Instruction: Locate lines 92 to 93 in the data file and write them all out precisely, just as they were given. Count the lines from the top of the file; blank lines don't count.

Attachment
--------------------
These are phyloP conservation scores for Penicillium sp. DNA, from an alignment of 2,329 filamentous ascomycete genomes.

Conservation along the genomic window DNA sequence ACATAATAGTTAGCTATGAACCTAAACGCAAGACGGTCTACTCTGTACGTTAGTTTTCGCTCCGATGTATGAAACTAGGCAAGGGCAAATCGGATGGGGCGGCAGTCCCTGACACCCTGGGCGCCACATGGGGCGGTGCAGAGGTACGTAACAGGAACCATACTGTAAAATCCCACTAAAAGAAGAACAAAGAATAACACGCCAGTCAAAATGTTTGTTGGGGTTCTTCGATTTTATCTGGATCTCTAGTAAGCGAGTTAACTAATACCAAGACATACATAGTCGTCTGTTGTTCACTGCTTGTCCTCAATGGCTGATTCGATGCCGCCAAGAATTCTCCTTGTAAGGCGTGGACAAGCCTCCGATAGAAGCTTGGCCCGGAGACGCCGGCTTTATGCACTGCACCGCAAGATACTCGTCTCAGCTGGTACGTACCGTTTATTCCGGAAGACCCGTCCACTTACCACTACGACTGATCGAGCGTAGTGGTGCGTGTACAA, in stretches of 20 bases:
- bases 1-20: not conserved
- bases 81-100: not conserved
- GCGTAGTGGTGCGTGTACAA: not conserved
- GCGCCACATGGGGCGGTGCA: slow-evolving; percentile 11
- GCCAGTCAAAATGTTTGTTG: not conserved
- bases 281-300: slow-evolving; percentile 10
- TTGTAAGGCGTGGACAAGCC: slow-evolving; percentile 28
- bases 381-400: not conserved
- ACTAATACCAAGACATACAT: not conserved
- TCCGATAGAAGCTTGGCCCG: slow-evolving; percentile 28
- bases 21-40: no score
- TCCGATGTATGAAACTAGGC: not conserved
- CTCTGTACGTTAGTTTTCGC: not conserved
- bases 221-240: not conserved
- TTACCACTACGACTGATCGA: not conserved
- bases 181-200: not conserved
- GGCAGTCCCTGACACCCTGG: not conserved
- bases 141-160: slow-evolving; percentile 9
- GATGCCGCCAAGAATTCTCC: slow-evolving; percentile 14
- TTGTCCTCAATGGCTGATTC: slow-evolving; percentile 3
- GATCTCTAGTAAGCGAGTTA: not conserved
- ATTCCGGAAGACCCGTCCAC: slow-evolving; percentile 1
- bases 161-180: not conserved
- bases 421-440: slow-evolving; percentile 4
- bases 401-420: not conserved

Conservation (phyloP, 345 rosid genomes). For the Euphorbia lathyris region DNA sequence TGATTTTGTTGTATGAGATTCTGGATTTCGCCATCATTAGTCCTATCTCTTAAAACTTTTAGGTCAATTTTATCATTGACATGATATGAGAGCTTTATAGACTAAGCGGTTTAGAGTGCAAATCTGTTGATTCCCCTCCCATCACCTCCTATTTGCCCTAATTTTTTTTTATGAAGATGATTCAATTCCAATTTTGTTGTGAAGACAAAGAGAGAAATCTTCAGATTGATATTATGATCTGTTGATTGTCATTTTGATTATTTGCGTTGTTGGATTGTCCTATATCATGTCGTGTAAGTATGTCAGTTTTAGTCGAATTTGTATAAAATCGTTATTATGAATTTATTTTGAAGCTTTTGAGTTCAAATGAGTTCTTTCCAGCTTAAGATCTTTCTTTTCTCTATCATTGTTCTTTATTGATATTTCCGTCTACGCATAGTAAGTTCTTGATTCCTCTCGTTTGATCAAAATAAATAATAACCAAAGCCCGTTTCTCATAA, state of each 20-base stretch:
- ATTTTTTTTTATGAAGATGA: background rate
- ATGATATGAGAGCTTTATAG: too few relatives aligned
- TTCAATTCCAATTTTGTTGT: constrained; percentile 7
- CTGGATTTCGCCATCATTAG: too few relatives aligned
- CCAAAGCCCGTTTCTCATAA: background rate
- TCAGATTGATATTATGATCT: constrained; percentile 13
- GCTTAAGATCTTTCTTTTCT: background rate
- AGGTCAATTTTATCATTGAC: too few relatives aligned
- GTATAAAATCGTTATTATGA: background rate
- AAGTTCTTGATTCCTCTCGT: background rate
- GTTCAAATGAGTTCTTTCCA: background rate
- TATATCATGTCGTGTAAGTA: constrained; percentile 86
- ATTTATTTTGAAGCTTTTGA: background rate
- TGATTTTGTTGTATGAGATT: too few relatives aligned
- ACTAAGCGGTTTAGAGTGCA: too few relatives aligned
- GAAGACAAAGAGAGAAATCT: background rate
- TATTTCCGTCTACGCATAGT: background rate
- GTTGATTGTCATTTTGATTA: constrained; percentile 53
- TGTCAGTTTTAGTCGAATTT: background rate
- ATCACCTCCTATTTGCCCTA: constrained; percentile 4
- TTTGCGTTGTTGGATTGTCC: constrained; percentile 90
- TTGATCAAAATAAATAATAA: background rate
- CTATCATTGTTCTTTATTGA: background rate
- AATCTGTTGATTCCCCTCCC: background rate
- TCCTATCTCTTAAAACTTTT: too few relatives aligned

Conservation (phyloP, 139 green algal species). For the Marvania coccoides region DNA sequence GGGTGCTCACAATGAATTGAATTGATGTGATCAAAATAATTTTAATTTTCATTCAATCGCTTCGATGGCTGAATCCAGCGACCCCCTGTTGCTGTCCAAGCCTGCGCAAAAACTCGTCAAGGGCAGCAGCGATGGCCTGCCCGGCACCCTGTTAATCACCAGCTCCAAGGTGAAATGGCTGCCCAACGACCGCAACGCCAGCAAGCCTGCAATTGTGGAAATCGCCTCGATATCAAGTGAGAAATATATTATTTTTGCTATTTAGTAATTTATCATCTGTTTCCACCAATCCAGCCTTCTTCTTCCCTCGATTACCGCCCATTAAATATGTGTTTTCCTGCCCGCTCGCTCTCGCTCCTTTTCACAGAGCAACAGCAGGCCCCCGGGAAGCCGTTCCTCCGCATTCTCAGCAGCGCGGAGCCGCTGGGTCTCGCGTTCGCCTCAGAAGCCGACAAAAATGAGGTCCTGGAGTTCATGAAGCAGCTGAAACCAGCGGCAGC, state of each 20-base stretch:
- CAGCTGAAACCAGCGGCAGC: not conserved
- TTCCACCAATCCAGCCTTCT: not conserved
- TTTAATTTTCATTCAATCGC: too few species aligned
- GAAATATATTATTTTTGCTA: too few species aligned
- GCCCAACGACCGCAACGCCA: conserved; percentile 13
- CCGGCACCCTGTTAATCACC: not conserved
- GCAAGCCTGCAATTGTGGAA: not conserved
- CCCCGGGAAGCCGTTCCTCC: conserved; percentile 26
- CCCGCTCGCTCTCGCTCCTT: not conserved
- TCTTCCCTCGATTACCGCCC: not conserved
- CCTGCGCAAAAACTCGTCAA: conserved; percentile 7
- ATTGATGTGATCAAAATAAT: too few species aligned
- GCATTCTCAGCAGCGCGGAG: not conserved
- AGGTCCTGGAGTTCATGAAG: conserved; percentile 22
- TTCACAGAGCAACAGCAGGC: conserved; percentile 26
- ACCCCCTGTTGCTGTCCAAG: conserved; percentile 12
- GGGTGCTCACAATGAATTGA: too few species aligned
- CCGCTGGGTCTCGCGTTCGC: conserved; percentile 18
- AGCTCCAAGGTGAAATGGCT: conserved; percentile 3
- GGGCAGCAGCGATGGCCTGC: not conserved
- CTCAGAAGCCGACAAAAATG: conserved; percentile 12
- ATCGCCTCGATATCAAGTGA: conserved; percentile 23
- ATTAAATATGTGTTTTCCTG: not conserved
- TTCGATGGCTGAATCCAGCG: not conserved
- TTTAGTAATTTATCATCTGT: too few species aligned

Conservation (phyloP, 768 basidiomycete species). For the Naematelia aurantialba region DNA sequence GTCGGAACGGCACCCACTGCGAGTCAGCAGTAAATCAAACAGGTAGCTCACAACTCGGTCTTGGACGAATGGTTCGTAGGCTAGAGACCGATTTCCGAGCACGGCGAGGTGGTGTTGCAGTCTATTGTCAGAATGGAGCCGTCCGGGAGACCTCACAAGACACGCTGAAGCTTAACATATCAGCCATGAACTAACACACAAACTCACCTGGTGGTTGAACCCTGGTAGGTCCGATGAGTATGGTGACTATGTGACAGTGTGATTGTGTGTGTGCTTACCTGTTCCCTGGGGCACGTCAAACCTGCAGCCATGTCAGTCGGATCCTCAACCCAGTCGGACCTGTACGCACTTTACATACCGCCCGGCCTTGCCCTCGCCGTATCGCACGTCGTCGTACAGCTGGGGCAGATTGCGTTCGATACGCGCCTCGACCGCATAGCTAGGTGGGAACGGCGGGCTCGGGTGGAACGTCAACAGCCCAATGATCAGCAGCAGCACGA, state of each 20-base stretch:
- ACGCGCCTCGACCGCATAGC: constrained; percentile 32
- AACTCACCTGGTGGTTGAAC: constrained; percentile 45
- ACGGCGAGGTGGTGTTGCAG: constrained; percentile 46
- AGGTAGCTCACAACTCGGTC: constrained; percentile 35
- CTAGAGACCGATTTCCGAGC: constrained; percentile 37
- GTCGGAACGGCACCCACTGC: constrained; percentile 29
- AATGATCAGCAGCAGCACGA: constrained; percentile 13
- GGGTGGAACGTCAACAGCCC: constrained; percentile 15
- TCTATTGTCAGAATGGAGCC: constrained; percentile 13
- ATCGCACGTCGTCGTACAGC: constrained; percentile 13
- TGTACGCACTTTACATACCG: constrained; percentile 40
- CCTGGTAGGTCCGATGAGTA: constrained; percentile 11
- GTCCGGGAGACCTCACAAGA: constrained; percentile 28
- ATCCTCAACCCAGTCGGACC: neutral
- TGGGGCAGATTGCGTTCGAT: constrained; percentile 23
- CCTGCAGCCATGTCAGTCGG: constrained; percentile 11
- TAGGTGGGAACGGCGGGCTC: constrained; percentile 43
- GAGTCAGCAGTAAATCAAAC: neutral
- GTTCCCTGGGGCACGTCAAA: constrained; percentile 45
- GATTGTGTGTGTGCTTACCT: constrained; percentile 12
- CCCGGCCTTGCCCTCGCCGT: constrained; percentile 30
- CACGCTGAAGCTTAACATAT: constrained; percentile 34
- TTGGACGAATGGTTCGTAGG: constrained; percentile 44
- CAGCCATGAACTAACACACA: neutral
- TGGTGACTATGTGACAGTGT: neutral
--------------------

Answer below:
- CCTGGTAGGTCCGATGAGTA: constrained; percentile 11
- GTCCGGGAGACCTCACAAGA: constrained; percentile 28